Or consider his two decisions in the Texas case. The first time the Remain in Mexico program was before Kacsmaryk, he claimed that a federal law known as Section 1225 only gives “the government two options vis-à-vis aliens seeking asylum: 1) mandatory detention; or 2) return to a contiguous territory.”
The Supreme Court identified multiple problems with this reasoning. Among other things, Kacsmaryk ignored that federal law explicitly gives the government more than two options, including the option to “parole into the United States” an immigrant seeking admission to this country “for urgent humanitarian reasons or significant public benefit.” According to the Supreme Court, Kacsmaryk also engaged in “unwarranted judicial interference in the conduct of foreign policy,” because his opinion effectively forced the United States government to bargain with Mexico in order to reinstate the Remain in Mexico policy.
Kacsmaryk’s second Texas decision interferes with US foreign policy no less than the first, because it effectively requires the Biden administration to go back to Mexico and seek its permission to reinstate a program that cannot operate without the Mexican government’s permission.
Similarly, Kacsmaryk’s latest decision puts a fair amount of weight on the fact that the Supreme Court assumed, without deciding, that “the dissent’s interpretation of [section 1225] is correct” with respect to one provision that both Alito’s Texas dissent and Kacsmaryk’s first Texas decision read to mandate that certain immigrants must be detained. But the reason why the Court made this assumption is to emphasize that, even if Kacsmaryk had read this provision of the statute correctly, that still did not justify reinstating Remain in Mexico. Indeed, the Supreme Court labeled the dissent’s interpretation of section 1225 as a whole “practically self-refuting.”
Kacsmaryk also spends much of his opinion faulting the government for not providing a fuller explanation of why the Biden administration decided to end the Remain in Mexico program in an October 29, 2021 memo. Although this memo spends three pages discussing “the concerns of states and border communities,” for example, Kacsmaryk claims that the administration failed “to adequately consider costs to States and their reliance interests.”
It is true that, in Department of Homeland Security v. Regents (2020), the Supreme Court held that the federal government must explain the “reasoned decisionmaking” it used to justify changing one of its policies. But the Court also emphasized that judges should apply a “narrow standard of review” when assessing if a memorandum explaining a new policy is adequate, and should “assess only whether the decision was ‘based on a consideration of the relevant factors and whether there has been a clear error of judgment.’”
Instead, Kacsmaryk nitpicks the October memo, faulting it for things like failing to perform a “cost-benefit analysis,” or for not giving enough weight to the degree to which the Remain in Mexico program might deter asylum seekers from arriving at the border.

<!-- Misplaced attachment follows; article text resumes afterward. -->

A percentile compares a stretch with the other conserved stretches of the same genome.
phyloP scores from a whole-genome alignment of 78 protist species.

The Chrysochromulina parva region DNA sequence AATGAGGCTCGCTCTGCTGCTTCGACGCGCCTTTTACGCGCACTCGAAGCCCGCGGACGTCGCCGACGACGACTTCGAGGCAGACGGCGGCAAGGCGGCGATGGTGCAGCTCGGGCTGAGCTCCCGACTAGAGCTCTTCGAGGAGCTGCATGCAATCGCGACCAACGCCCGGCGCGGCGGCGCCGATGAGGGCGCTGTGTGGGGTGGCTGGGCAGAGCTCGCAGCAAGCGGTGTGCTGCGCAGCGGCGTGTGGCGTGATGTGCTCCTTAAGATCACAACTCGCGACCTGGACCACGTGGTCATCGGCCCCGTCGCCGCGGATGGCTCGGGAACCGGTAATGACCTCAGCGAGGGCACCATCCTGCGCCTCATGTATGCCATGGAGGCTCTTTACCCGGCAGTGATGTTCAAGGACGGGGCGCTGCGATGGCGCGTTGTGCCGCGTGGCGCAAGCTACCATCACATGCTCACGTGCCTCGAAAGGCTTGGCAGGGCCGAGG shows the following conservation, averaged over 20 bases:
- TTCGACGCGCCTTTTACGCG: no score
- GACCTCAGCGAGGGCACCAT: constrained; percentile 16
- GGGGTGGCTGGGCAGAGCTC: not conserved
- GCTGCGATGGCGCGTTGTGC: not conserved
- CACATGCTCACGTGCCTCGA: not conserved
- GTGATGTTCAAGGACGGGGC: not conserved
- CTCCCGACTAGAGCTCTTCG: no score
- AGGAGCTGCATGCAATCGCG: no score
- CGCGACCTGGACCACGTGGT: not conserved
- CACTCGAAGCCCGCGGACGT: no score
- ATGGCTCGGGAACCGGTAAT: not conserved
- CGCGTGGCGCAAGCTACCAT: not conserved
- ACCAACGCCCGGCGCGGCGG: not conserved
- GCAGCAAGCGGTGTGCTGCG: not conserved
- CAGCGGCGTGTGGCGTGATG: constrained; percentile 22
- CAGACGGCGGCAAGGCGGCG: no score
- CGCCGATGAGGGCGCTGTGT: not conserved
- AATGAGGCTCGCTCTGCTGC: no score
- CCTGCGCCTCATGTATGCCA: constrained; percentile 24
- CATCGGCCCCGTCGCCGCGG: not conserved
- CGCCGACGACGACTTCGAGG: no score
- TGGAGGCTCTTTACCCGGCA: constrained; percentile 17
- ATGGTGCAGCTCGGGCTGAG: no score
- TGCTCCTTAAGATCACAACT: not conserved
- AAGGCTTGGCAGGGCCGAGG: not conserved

But if Regents permits this kind of granular judicial criticism of a new policy’s justification, then no federal policy can ever be changed. There will always be some study that the federal government could have conducted, but didn’t, before announcing a shift in its approach. And there will always be some argument for maintaining the status quo that the government either didn’t mention in its memo justifying the new policy, or did not discuss at as much length as it could have.
Kacsmaryk is able to behave this way in no small part because his decisions appeal to the US Fifth Circuit Court of Appeals, a reactionary court dominated by Republican appointees, many of whom share his flexible approach to judicial decision-making.
But he also gets away with his behavior because the Supreme Court provides only the most cursory supervision of Kacsmaryk, even when a majority of the justices determine that the Trump judge mangled the law.
Shortly after Kacsmaryk issued his first decision ordering the administration to reinstate Remain in Mexico, the Supreme Court rejected the government’s request to temporarily block the decision while the case was being litigated. It then left Kacsmaryk’s ruling in place for 10 months, before ultimately ruling that he had misread the law.
Even then, however, the Supreme Court’s Texas decision left the question of whether the October 29 memo adequately explained the administration’s reasoning for ending the Remain in Mexico program undecided. And then it sent the case back down to Kacsmaryk to resolve this question. Given Kacsmaryk’s record, the justices who decided the Texas case must have known how he would rule on that question.
If the Supreme Court follows this same pattern again, it may be 2024 before the justices get around to reversing Kacsmaryk’s second Texas decision. That would mean that, for nearly half of President Joe Biden’s current term in office, Kacsmaryk will have effectively wielded what should have been the Biden administration’s power to decide US border policy.
The Texas federal courts’ unusual case assignment process, which allows so many litigants to choose Kacsmaryk as their judge, bears much of the blame for the enormous power he wields. Ultimately, however, the best safeguard against rogue judges is an appellate system where higher-ranking judges act in good faith — and in a timely manner — to review lower courts’ decisions and reverse them when necessary.
That system has now broken down. And that means that Kacsmaryk can act as king almost any time someone files a legal complaint in his Amarillo courthouse.